BEIJING--The U.S. and China launched formal economic talks Wednesday, with U.S. Treasury Secretary Jacob Lew arguing that exchange rate liberalization and other proposed measures were in China's interest and Chinese Vice Premier Wang Yang calling for balance.

"If we move too fast, we will be tripped by the demons of details," Mr. Wang said in an afternoon session of the annual Strategic & Economic Dialogue in Beijing. "But if we move too slow, reform will be affected."

"The U.S. is stepping up the pressure," on currency and other issues, Mr. Wang said, but China is seeking to find "balance."

Mr. Lew outlined a list of changes the U.S. is seeking, including a market-determined exchange rate, financial sector reform and intellectual property protection. He framed these changes as part of Beijing's reform agenda and thus in China's interest.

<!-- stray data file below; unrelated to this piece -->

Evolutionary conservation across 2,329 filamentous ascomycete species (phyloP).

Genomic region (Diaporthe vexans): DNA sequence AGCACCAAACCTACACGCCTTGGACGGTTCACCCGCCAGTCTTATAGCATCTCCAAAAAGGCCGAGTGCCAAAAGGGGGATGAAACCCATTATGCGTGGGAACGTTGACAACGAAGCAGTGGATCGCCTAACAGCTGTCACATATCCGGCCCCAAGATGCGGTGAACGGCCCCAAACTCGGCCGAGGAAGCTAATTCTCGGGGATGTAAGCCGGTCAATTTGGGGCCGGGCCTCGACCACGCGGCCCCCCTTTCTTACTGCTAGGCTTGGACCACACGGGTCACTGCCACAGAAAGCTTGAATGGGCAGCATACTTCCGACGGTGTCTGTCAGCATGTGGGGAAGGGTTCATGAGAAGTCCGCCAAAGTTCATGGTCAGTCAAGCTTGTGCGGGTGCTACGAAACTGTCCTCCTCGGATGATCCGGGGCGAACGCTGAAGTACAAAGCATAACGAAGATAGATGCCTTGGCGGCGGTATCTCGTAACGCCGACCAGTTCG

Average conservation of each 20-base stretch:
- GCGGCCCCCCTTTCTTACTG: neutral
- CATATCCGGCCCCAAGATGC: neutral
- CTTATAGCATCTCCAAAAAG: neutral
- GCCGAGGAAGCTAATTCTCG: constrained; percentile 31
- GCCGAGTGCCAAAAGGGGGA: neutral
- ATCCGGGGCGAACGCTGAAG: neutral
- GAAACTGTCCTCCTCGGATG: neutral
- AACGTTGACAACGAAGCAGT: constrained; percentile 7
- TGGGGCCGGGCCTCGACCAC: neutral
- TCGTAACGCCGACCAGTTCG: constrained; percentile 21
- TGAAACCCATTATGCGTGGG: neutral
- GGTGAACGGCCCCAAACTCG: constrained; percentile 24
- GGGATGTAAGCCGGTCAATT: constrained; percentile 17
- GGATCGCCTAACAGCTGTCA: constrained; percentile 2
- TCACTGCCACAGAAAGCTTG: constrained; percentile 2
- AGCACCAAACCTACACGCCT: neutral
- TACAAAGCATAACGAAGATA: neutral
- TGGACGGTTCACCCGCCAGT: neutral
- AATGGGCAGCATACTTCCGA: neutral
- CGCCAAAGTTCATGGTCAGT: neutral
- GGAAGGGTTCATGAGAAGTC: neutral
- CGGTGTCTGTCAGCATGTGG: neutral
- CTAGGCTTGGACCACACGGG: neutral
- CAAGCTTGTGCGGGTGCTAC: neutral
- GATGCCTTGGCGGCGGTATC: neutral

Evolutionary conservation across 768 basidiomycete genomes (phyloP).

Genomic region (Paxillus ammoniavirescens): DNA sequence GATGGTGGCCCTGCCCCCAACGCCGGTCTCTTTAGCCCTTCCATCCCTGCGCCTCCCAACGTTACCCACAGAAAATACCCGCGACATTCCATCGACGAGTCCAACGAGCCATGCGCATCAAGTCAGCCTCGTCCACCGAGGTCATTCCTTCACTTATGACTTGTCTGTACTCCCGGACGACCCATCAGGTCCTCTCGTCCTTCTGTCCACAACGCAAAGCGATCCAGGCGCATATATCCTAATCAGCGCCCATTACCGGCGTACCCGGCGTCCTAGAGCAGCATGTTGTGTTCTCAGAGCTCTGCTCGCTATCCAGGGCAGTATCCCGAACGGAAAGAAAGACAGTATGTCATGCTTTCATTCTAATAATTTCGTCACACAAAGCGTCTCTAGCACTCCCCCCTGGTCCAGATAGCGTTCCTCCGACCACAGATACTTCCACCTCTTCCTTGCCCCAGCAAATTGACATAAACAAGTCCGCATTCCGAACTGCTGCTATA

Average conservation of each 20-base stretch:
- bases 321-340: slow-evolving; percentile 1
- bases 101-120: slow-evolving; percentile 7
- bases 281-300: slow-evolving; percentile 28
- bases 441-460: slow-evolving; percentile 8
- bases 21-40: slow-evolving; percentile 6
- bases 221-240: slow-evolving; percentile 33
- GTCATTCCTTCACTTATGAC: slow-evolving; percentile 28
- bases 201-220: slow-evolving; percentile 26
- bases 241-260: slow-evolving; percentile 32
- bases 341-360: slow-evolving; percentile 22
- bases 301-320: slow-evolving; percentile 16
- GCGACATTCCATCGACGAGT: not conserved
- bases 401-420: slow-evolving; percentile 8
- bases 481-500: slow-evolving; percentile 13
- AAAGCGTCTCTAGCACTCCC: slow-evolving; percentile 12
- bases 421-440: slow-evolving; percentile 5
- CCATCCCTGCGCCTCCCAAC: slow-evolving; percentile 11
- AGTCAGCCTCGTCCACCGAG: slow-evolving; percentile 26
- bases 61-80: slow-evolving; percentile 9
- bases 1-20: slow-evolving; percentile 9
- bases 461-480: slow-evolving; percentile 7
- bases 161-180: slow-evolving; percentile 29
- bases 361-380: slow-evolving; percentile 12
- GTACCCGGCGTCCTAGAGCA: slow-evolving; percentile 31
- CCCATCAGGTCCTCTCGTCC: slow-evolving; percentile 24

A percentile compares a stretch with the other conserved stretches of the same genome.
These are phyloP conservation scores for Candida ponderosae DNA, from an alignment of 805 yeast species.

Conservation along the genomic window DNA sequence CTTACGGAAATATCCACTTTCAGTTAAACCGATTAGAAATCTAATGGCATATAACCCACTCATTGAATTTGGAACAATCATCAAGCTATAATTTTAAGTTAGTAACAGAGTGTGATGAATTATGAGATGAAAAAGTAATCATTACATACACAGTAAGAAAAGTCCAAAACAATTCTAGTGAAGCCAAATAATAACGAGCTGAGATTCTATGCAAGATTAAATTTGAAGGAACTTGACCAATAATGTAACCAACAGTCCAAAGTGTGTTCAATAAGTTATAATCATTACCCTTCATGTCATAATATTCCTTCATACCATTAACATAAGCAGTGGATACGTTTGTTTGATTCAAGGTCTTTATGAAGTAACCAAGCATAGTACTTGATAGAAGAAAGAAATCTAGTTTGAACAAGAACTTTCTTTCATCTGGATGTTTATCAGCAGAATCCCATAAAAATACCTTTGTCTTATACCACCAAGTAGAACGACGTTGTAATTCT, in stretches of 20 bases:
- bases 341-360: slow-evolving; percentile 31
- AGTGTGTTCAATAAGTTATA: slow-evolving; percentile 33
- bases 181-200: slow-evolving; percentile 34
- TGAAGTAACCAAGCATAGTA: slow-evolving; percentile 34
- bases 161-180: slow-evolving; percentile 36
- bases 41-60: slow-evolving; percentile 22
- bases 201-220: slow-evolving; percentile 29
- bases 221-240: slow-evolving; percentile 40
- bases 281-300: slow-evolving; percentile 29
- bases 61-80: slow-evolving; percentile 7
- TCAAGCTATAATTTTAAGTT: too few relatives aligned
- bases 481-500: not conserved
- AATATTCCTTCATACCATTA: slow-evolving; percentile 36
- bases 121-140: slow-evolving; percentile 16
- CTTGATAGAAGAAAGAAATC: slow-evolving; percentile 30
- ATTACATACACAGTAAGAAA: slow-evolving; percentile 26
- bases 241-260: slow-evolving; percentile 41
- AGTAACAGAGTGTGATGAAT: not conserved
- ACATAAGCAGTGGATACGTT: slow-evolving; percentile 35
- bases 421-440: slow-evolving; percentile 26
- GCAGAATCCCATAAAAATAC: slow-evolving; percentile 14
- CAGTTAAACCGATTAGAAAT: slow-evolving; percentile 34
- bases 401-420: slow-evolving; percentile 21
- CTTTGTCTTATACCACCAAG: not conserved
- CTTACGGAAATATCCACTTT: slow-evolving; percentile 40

"We are encouraged that the reforms outlined in the Third Plenum reflect many of the steps we believe are needed for China to have a prosperous future," Mr. Lew said, referring to a Communist Party session that endorsed a large set of economic reforms.

The Strategic & Economic Dialogue is an annual meeting of top Chinese and U.S. security and economic officials. This year, the U.S. is represented by Mr. Lew and U.S. Secretary of State John Kerry while Mr. Wang is joined by State Councilor Yang Jiechi from China.

It is far from clear whether the two sides will reach any concrete deals in the two-day session.

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July 09, 2014 05:15 ET (09:15 GMT)

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